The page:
A comparison of posture control: typically developing children vs. children with ADHD

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Texas Tech University

The purpose of this study was to investigate posture control and gross motor performance of children with Attention Deficit Hyperactivity Disorder (ADHD) (N=13). Two groups of male participants were studied: younger (6-10 years of age) and older (11-14 years) ages. The specific objectives were: a) to compare performance of children with ADHD without (OFF) and with (ON) medication, b) to compare ADHD participants to age-matched typically developing (TD) peers (N=12), and c) to examine the relationship between balance and motor skills in both groups. The variables derived from the Sensory Organization Test (Neurocom balance Master) were the following balance indices: equilibrium scores (EQ), sensory ratios (SOM, VIS, VEST), and peak anterior-posterior center of pressure (COP) velocities. The variables used from the Test of Gross Motor Development were locomotor (LOC) and object manipulation (OBJ) scores. The results indicated that regardless of age there was a significant difference between the ADHD OFF and ON conditions for the ADHD group, with higher EQ scores (better balance) obtained in the ON condition. No significant differences were found between the ADHD (OFF/ON) and the TD groups, however age main effects were observed for each of the dependent variables when the ADHD OFF condition was compared to the TD group. Regardless of group membership older participants had better balance indices compared to the younger participants, reflecting a developmental effect. This also indicates similar developmental profiles for both the ADHD and the TD groups. A moderate correlation was evident between balance and LOC motor skills in the TD group, but not in participants with ADHD (OFF condition). Overall, the results indicate: a) use of medication improved the composite balance index (EQ), b) children with ADHD had comparable posture control and gross motor skills to their TD peers, and both groups followed the same developmental trajectory, and finally, c) that there is a moderate relationship between balance and LOC skills with the TD group, which was not evident in the ADHD group.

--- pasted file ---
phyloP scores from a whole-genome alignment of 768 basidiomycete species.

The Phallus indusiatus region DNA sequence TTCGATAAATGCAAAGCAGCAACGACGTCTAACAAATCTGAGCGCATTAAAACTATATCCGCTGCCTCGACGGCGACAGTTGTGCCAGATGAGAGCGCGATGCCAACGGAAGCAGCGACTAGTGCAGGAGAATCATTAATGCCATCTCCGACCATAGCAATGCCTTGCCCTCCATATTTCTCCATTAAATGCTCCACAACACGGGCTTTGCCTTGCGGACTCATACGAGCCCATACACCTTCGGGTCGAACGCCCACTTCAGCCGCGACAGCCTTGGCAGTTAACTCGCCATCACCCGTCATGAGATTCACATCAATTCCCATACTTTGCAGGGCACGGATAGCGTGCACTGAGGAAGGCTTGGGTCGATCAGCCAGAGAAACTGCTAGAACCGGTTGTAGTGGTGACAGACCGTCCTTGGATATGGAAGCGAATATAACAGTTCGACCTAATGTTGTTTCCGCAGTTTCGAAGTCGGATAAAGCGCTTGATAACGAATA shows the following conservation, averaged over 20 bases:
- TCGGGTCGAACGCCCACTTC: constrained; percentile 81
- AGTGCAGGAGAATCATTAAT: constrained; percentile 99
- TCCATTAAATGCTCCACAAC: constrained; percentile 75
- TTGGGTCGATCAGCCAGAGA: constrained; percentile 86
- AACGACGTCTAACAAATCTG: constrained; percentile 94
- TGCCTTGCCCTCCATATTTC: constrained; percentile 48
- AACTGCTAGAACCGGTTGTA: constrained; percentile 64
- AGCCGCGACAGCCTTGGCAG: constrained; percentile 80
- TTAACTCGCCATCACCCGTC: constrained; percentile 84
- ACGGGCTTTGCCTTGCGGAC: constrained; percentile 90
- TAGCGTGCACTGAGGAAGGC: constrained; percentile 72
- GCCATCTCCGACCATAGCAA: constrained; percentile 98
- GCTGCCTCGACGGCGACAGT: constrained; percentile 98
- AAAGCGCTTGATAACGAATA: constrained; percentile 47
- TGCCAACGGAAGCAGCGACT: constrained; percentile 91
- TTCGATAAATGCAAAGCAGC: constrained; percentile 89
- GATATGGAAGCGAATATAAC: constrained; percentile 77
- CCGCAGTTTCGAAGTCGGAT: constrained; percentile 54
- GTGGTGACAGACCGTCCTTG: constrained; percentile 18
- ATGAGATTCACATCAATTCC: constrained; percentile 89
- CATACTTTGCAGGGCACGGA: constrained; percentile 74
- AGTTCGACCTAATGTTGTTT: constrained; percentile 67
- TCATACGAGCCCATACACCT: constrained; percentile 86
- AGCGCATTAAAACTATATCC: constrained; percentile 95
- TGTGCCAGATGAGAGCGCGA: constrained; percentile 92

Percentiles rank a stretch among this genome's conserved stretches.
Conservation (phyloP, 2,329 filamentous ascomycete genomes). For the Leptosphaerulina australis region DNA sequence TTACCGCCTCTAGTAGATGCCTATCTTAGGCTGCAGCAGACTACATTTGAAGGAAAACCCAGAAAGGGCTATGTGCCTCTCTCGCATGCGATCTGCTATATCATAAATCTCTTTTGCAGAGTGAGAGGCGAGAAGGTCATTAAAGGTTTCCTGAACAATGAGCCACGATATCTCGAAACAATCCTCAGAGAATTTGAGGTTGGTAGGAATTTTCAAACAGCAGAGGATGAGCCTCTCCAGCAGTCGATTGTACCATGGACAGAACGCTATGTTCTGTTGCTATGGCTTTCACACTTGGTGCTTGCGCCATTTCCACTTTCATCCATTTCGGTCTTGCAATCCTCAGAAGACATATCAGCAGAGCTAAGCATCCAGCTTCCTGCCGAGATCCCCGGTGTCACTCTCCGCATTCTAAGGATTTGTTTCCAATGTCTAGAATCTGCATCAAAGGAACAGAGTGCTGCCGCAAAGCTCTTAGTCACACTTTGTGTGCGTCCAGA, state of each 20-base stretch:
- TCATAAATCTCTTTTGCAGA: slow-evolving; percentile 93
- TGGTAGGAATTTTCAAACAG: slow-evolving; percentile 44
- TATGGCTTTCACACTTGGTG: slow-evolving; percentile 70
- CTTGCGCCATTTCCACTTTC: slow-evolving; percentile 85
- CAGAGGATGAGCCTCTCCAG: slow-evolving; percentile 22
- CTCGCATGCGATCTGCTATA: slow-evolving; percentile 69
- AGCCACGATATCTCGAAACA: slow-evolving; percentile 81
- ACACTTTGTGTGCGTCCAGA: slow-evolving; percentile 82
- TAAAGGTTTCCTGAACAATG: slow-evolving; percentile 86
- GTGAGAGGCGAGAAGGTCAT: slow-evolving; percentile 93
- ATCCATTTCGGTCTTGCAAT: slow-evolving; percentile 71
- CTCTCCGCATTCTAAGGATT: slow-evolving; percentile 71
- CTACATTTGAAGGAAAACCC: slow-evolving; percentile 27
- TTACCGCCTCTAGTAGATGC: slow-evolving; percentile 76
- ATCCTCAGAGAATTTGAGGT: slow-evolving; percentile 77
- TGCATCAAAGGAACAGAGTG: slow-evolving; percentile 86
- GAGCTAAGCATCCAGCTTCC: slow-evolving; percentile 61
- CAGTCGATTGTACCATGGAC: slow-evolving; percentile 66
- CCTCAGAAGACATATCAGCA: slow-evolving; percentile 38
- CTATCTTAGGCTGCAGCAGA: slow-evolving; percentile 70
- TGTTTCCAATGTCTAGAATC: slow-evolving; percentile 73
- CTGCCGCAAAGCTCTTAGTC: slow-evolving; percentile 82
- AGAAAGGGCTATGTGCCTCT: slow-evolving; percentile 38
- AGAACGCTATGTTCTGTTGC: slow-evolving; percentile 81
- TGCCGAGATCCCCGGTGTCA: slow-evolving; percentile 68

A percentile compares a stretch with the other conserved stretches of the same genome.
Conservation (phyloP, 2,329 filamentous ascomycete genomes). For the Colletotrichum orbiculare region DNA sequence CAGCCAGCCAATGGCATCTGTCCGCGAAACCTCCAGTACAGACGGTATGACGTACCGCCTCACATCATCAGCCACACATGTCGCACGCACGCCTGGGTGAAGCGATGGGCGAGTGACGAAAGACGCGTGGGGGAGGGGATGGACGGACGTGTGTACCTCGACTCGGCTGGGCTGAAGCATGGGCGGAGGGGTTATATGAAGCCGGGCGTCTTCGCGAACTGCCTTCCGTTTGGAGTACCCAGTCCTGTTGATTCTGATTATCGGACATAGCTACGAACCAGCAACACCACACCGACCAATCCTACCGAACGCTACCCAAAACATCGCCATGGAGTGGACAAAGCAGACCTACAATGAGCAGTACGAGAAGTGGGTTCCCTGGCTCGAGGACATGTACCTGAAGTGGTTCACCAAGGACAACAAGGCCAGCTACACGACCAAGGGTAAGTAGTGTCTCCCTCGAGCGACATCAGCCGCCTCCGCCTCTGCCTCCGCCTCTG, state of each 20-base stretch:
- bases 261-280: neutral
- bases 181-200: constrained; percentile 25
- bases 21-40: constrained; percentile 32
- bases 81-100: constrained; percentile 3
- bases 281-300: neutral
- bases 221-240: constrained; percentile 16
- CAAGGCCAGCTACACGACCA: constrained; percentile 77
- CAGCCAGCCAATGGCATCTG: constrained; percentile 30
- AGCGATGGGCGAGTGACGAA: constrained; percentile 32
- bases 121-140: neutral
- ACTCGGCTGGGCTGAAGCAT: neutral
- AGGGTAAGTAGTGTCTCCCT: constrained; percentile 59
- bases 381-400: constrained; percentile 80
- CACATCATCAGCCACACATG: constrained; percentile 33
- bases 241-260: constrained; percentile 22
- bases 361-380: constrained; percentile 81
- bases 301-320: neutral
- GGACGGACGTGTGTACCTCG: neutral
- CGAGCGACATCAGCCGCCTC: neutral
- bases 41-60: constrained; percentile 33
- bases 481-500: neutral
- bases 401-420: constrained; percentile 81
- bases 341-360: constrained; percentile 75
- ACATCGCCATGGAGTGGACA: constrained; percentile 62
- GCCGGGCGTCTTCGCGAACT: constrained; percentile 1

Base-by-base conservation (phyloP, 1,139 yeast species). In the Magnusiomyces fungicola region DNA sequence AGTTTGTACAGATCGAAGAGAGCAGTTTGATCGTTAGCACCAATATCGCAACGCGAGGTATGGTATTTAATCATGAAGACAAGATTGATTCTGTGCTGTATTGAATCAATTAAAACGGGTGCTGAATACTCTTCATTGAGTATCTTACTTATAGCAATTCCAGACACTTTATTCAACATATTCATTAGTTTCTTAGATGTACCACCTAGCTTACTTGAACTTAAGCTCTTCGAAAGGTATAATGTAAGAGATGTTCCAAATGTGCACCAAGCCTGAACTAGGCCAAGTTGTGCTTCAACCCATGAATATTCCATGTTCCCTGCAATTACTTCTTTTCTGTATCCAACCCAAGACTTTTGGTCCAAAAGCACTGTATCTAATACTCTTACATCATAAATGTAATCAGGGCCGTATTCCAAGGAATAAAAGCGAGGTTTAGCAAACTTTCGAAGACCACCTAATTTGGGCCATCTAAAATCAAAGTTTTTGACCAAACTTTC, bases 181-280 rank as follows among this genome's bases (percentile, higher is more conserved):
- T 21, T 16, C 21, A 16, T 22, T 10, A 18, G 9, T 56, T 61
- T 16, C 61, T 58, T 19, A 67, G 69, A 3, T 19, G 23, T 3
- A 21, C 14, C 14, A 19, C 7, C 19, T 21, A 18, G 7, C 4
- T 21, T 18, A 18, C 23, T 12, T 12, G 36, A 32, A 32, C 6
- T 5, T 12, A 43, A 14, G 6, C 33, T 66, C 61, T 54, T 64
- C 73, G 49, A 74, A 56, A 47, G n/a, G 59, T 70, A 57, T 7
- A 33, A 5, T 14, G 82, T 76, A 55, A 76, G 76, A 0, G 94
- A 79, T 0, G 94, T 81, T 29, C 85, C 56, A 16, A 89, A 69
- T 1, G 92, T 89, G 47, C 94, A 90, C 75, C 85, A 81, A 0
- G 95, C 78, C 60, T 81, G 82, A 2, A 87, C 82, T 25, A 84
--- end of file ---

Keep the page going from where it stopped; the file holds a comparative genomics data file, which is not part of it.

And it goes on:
Balance, Motor skills, Attention deficit hyperactivity disorder (ADHD), Posture control